|Actor-Comedian Tracy Morgan|
It appears that Wal-Mart is aiming to settle out of court with regard to the case of Tracy Morgan v. Wal-Mart Stores Inc., in which actor-comedian Tracy Morgan was badly injured in a multi-vehicle pileup in New Jersey last June. The collision took the life of his friend and fellow comedian, James (Jimmy Mack) McNair; two other passengers were also injured.
Wal-Mart was initially sued by Morgan in July for negligence based on reports that its tractor trailer driver Kevin Roper was allegedly awake for more than 24 hours at the time of the crash, which led to allegedly driving drowsy and the likelihood he fell asleep at the wheel.
Early reports from the National Transportation Safety Board (NTSB) confirmed Roper was both speeding and running up against his drive time limit, a voluntary regulation in the commercial trucking industry meant to prevent drowsy driving in long-haul truckers.
Wal-Mart previously denied responsibility for the wreck and, in documents filed in New Jersey Federal Court this week, blamed Morgan’s injuries on his failure to “exercise ordinary care in making use of available seat belts” and acting “unreasonably and in disregard of the plaintiffs’ own best interests.” Wal-Mart also expressed the possibility that Morgan’s injuries “may have been caused by third parties over whom Wal-Mart had no control.”
Representatives for Wal-Mart said that shifting some of the blame for the injuries onto Morgan and his companions would free the box store chain to reduce or eliminate some damages in the case as part of the settlement process.
Regardless, Morgan expressed outrage at the implications of the Wal-Mart statement this week. “I can’t believe Wal-Mart is blaming me for an accident that they caused,” he said in a statement.
However, one day after Wal-Mart condemned Morgan for not wearing a seat belt, they released a more conciliatory statement, saying they were “committed to working to resolve all of the remaining issues as a result of the accident… While we were required to respond to the lawsuit, we have also taken steps to encourage settlement discussions. Our thoughts continue to go out to everyone involved, and we remain committed to doing what’s right.”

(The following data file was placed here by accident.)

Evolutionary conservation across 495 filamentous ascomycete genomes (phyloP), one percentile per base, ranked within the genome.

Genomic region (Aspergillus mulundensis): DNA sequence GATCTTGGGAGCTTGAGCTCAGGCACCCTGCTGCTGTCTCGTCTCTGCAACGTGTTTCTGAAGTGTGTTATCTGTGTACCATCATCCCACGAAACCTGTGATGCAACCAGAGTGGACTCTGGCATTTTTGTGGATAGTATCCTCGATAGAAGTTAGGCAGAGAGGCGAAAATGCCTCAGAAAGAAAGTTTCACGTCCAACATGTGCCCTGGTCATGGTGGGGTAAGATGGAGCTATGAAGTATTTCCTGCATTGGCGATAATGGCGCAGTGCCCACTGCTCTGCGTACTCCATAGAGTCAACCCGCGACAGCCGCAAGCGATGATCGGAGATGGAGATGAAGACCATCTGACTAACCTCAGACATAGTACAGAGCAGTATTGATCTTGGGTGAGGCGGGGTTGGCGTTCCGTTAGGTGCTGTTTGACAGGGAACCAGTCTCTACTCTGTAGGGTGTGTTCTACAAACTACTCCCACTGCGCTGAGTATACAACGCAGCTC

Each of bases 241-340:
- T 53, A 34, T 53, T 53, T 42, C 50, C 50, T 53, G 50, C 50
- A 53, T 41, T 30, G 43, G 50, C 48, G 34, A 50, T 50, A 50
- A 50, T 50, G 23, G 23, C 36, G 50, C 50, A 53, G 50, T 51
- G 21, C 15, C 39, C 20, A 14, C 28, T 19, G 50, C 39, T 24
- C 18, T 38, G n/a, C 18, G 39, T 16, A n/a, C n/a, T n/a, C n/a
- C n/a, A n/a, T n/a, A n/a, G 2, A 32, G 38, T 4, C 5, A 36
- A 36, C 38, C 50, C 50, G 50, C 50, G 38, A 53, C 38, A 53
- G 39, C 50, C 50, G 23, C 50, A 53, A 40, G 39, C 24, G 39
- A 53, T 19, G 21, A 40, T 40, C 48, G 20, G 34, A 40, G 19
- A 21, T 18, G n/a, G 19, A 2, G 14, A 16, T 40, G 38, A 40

Meanwhile, Morgan’s attorney reported Tuesday that the actor-comedian has also suffered traumatic brain injury which has impaired both his speech and cognitive function. Morgan is also still unable to walk and relies on a wheelchair to ambulate. His attorney said it’s unclear whether Morgan will be able to return to acting or stand-up comedy.
Wal-Mart truck driver, Kevin Roper, who initially pleaded not guilty to charges of vehicular homicide and assault by automobile, remains free on bail but was suspended by the corporation pending the outcome of the investigation.
This case shines a bright spotlight on federal regulations currently aimed at reducing fatigue in commercial truck drivers. Voluntary compliance demands that 11 hours of driving per day be matched with 14 hours of on-duty time total, with weekly limits on all driving hours also held to account. These rules were tightened by the Federal Motor Carrier Safety Administration (FMCSA) last year, but they are currently being scrutinized by the Senate, which is considering a reversal of some compliance rules for truck drivers.
Morgan’s case also brings into stark review other similar tragedies: one in May 2013, in which a woman lost three of her nine children in a tractor trailer crash on a Georgia highway; the other just last week in Oklahoma, when four members of a Texas community college women’s softball team were killed when a tractor trailer hit their bus.
A quick Google search shows that these kinds of accidents are far more prevalent than presumed. Nearly 4,000 people are killed annually in accidents involving tractor trailer trucks and semi trucks, sometimes due to poor driving by all parties, but nearly half, by some reports, occurring due to the fatigue induced by economic pressures on commercial drivers to work through sleeping periods in order to meet delivery times.
Currently, New Jersey is the only state to view drowsy driving as a criminal behavior; in the language of that state’s law, a drowsy driver is defined as “a driver that has been without sleep for 24 hours.” They are “considered to be driving recklessly, in the same class as an intoxicated driver. (New Jersey Statues §2C:11-5).”
This blog post compiled from reports by Bloomberg News, CNN.com, The New York Daily News and People Magazine.